Contemporary Art as Archaeology

At first glance, contemporary art and archaeology seem to run in opposite directions: archaeology concerned with human history and prehistory, contemporary art concerned with the most current creative ideologies of modern culture. However, history is not distant from us, a separate entity - rather it is joined to the present moment like a shadow. Once an artist makes a single mark on a page, it recedes into history, and thus even contemporary practice itself is concerned with history. Furthermore, beyond the issue of history versus contemporary, there is a deep and rich relationship between the practice of the artist and that of the archaeologist.

1) Site

The archaeologist, and the artist, mark out a site for investigation. The cultural landscape has the layered complexity of the archaeological site, and both the artist and the archaeologist have to read the features and finds within this.

2) artefact

Artists and archaeologists understand the narrative, symbolic and historic qualities of an object. On a practical level, some of the most telling objects discovered by archaeologists were created by artists of previous centuries. On a philosophical level, both search for an artefact that expresses, or contains, meaning.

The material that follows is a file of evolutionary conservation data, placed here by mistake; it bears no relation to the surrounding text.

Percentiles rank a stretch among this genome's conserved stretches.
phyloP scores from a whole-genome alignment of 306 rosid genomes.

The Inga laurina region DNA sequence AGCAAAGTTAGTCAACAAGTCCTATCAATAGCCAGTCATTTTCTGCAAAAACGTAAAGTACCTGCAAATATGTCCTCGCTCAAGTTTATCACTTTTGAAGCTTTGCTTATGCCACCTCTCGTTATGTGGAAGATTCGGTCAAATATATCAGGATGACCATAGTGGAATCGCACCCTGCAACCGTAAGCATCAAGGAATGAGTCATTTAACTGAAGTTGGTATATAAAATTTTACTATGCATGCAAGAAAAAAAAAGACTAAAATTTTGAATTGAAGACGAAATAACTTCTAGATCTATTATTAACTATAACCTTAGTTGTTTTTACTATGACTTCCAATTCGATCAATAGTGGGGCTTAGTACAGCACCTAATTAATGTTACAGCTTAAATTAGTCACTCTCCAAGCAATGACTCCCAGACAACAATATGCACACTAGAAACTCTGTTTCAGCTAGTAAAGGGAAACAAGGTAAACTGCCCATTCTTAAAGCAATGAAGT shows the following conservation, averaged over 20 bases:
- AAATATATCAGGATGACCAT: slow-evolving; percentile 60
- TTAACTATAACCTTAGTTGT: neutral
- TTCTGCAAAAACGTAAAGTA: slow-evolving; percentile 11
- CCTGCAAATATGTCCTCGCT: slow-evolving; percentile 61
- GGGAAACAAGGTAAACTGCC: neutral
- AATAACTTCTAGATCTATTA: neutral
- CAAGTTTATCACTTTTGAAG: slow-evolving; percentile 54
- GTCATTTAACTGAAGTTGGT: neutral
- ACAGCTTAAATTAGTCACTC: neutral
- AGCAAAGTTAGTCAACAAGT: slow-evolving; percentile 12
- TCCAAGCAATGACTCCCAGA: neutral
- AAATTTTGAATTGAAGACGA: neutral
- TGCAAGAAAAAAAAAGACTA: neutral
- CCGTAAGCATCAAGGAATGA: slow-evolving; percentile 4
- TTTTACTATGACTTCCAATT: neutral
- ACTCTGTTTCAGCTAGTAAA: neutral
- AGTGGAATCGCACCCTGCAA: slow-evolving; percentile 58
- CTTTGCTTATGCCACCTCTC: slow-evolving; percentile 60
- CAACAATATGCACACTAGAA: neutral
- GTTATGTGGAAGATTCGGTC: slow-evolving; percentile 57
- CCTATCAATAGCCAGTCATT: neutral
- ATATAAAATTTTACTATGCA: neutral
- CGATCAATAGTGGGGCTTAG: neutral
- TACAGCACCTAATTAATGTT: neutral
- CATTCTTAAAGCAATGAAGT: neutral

3) excavation

The surface of a cultural landscape suggests what lies beneath: but any idea or concept needs interrogation in order to be fully realised. The artist's practice, like that of the archaeologist, is one of excavation and discovery.

4) history

What the archaeologist discovers through the investigation of sites and the recovery of artefacts forms the basis of historic propositions. What the artist discovers through the interrogation of a concept or process forms the basis of creative propositions.

For both the artist and the archaeologist, sites and objects are worthy of interrogation in order to further our cultural understanding.